Nathan and I recently flipped two houses: one was my first home in Phoenix, AZ and the other was his first home in Bloomington, IL. In both cases, the transformations were so amazing, I wanted to share some before-and-after images with you!
First up is Nathan’s IL house, a little 2-bed, 2-bath, almost 100-year-old bungalow in west Bloomington, IL. When Nathan bought this house in 2004, the prior owner had just completed his own complete flip. Nathan lived in this house less than a year, before moving to Arizona for a job. Since then, it’s been tenant-occupied. After ten years of wear, tear, and neglect, it needed a major face lift.
For the exterior, some new trim paint, new window/door casings, and a power-wash made all the difference. (The advent of spring didn’t hurt, either.)
Inside, it needed new paint, lighting, and flooring throughout.
Under the carpet, we discovered the original hardwood! We decided to attempt restoration, utilizing the woodworking skills of Nathan’s brother, Ross, who also built our heirloom dining room table.
When Ross first sanded it down, we were a little concerned we’d made a bad decision. Sanding just couldn’t eliminate the dark oxidization stains from decades of less-than-stellar care. After applying several test patches of stains in various shades, we choose a dark finish, both to contrast with existing kitchen cabinetry and disguise the stains.
Here are “before” shots of the guest bedroom:
We opted not to refinish the wood in this room, since it was painted (why on earth would someone do that??) and uneven/sunken around the edges.
Here is the guest bedroom, “after:”
The biggest problem in the bathroom was the peeling wallpaper. So, other than new paint, new lighting, and fresh caulk, we pretty much left it alone.
Since we were on a roll, we decided to do some light remodeling to improve the resale potential, including reconfiguring the master bedroom and finishing the basement.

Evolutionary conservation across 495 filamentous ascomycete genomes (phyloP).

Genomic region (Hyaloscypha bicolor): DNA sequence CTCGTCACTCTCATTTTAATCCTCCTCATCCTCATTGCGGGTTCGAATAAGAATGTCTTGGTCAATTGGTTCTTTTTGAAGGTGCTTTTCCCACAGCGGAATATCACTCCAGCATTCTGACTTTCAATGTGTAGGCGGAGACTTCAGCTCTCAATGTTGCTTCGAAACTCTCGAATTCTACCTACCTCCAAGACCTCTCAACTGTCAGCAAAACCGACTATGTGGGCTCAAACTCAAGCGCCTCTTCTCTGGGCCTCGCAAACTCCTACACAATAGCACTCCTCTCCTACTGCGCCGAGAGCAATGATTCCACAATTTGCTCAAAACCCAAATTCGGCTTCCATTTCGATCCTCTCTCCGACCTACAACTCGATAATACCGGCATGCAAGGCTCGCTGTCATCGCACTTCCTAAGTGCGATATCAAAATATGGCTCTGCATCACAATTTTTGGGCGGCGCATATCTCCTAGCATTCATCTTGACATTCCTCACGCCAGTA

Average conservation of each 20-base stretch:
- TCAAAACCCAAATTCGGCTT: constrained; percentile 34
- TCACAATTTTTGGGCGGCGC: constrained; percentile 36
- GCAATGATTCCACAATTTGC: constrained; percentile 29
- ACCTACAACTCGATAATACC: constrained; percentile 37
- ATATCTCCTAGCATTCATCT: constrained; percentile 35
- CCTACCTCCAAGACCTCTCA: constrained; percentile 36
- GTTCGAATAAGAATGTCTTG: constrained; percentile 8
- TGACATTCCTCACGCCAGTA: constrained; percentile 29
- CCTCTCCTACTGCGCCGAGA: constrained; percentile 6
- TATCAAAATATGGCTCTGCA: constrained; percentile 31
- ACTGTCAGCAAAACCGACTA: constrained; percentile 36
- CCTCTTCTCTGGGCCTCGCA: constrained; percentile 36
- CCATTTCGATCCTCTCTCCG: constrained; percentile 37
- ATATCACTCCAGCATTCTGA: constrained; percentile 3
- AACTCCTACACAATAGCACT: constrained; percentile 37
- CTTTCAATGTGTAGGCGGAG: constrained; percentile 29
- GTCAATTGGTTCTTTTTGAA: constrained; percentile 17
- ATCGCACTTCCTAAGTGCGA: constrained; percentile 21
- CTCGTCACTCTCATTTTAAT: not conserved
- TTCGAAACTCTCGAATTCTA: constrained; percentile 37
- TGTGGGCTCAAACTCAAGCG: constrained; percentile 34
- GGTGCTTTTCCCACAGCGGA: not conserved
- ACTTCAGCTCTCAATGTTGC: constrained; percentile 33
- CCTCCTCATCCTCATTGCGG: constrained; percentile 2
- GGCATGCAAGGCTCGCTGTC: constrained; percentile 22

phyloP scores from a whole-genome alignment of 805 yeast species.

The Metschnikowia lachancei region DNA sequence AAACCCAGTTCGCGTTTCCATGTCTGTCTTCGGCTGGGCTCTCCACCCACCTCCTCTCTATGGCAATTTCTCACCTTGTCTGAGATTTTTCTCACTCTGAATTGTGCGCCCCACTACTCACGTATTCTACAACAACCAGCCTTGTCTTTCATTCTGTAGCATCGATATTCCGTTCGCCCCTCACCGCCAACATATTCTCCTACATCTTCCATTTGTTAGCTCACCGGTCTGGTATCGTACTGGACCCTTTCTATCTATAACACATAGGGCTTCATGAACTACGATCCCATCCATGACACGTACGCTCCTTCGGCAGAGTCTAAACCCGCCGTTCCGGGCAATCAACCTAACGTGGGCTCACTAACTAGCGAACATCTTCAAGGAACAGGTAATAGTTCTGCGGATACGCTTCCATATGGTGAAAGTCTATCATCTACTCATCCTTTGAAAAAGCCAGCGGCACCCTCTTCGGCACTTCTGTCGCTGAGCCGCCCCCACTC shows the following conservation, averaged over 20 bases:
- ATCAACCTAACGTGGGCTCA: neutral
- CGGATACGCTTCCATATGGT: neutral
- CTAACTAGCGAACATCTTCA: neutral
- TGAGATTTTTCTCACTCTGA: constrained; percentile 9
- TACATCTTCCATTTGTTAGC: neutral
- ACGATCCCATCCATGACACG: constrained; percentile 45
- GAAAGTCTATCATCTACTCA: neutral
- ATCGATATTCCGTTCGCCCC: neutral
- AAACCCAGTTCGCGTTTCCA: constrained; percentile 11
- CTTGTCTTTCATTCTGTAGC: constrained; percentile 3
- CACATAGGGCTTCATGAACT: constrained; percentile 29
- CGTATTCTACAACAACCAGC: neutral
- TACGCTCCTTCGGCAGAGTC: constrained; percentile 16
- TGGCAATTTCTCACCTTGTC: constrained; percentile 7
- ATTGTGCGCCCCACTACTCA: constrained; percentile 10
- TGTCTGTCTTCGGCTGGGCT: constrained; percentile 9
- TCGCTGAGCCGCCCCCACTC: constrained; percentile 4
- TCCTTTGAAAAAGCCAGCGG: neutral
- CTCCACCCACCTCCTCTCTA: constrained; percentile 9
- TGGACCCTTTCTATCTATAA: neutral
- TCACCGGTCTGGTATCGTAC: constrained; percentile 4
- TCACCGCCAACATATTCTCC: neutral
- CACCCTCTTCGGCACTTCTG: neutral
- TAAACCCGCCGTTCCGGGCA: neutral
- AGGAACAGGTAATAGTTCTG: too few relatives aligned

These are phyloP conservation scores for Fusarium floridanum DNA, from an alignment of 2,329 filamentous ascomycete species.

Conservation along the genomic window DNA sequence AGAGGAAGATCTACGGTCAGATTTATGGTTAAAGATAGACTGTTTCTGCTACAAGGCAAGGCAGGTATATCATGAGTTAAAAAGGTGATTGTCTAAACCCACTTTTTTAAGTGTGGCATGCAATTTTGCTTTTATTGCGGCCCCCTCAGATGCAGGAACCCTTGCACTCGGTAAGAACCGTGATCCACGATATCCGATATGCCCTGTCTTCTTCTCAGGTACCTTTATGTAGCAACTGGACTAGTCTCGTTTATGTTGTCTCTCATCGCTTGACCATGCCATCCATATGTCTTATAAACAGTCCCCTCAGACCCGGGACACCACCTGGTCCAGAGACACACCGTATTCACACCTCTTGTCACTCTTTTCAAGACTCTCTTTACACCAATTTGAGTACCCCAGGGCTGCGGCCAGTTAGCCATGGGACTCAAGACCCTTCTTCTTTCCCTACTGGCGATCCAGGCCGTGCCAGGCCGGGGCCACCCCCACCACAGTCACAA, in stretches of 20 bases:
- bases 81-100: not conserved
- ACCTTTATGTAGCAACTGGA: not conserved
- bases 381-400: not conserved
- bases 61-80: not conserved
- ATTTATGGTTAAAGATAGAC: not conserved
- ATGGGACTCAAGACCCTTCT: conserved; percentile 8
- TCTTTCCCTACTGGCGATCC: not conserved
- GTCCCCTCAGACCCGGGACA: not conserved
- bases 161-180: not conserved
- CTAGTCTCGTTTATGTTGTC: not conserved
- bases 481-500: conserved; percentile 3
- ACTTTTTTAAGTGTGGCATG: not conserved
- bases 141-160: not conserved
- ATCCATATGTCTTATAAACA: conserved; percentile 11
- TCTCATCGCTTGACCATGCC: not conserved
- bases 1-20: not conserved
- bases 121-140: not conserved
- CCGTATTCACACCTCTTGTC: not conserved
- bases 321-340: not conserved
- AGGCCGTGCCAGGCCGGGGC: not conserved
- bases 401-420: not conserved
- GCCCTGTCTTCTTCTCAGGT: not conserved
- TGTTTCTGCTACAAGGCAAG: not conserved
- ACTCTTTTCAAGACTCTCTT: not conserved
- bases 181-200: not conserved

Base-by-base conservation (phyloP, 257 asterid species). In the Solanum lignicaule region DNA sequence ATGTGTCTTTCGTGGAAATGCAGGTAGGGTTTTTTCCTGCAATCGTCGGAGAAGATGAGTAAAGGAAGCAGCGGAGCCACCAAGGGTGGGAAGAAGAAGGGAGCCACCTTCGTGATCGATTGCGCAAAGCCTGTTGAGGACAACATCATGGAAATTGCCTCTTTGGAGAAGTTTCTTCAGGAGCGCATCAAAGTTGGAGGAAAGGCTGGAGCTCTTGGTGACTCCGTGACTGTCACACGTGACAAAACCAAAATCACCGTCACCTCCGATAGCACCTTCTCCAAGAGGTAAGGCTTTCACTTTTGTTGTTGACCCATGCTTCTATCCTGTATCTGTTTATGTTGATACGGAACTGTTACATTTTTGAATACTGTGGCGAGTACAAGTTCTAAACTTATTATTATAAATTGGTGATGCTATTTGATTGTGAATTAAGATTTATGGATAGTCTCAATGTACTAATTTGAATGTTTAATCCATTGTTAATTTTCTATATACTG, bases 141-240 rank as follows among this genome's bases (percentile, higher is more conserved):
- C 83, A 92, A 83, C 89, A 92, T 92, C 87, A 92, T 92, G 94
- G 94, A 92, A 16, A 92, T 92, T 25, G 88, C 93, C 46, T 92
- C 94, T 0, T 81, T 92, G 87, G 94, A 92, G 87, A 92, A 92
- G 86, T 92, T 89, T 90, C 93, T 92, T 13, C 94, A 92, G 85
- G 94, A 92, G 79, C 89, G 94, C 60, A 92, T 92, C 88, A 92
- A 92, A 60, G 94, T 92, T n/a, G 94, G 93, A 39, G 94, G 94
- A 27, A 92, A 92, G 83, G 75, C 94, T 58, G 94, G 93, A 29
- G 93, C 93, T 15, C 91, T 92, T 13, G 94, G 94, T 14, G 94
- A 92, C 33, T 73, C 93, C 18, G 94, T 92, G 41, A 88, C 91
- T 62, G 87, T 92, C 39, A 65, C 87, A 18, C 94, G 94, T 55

Prior to this project, the master bedroom was more of a 2nd floor loft: a large, open landing at the top of the stairs, and no closet – just a free-standing shelving unit with clothing rods.
Here is the master bedroom, “before:”
It felt cramped, wasted too much space on the landing, and lacked storage.
To make the master more of a “suite” and more appealing to women in particular (we need closets), we moved the door to the top of the stairs and added a new dividing wall there. We tore out the old dividing wall as much as we could (non-functioning chimney goes right up through the middle of the room), and constructed a long closet in the former loft area.
This is the result:
The main bedroom now feels more spacious and practical.
In order for a basement to be listed as “finished,” it must have finished floors + finished walls + finished lighting. The prior owner of this house improved the basement; he added a full bathroom, recessed lighting, and paint, but left the concrete floors untreated. During this remodel, we decided to add flooring so we could include “finished basement” square footage upon resale. The banister also needed repair, and the stairs needed new gray paint.
Here are basement before-and-after photos:
We were just so thrilled with the final results! It looks like a new house! And apparently, locals agreed; we were deluged with interest when folks saw the final images:
After listing the house briefly on MLS, in the end, we decided to rent the house again instead of selling. The market here is not great for sellers. Maybe down the road a bit. In the meantime, we will probably manage/maintain the property a bit more methodically this time! It will help that we actually live in the same state now! 🙂
Stay tuned for Part 2: The Phoenix 1950s Ranch Flip! The “Before” photos are buried in our boxes pending our upcoming move…so it may be a bit before I get to that. 🙂
P.S. Huge thanks to our contractors/suppliers!
- Carpet: Flooring Depot
- Hardwood Restoration: Ross Ambuehl
- Parts/Supplies: The Old House Society (floor vents, replacement wood, etc.)
- General Contractor: Marfam Remodeling and Handyman Service/Mark Fishman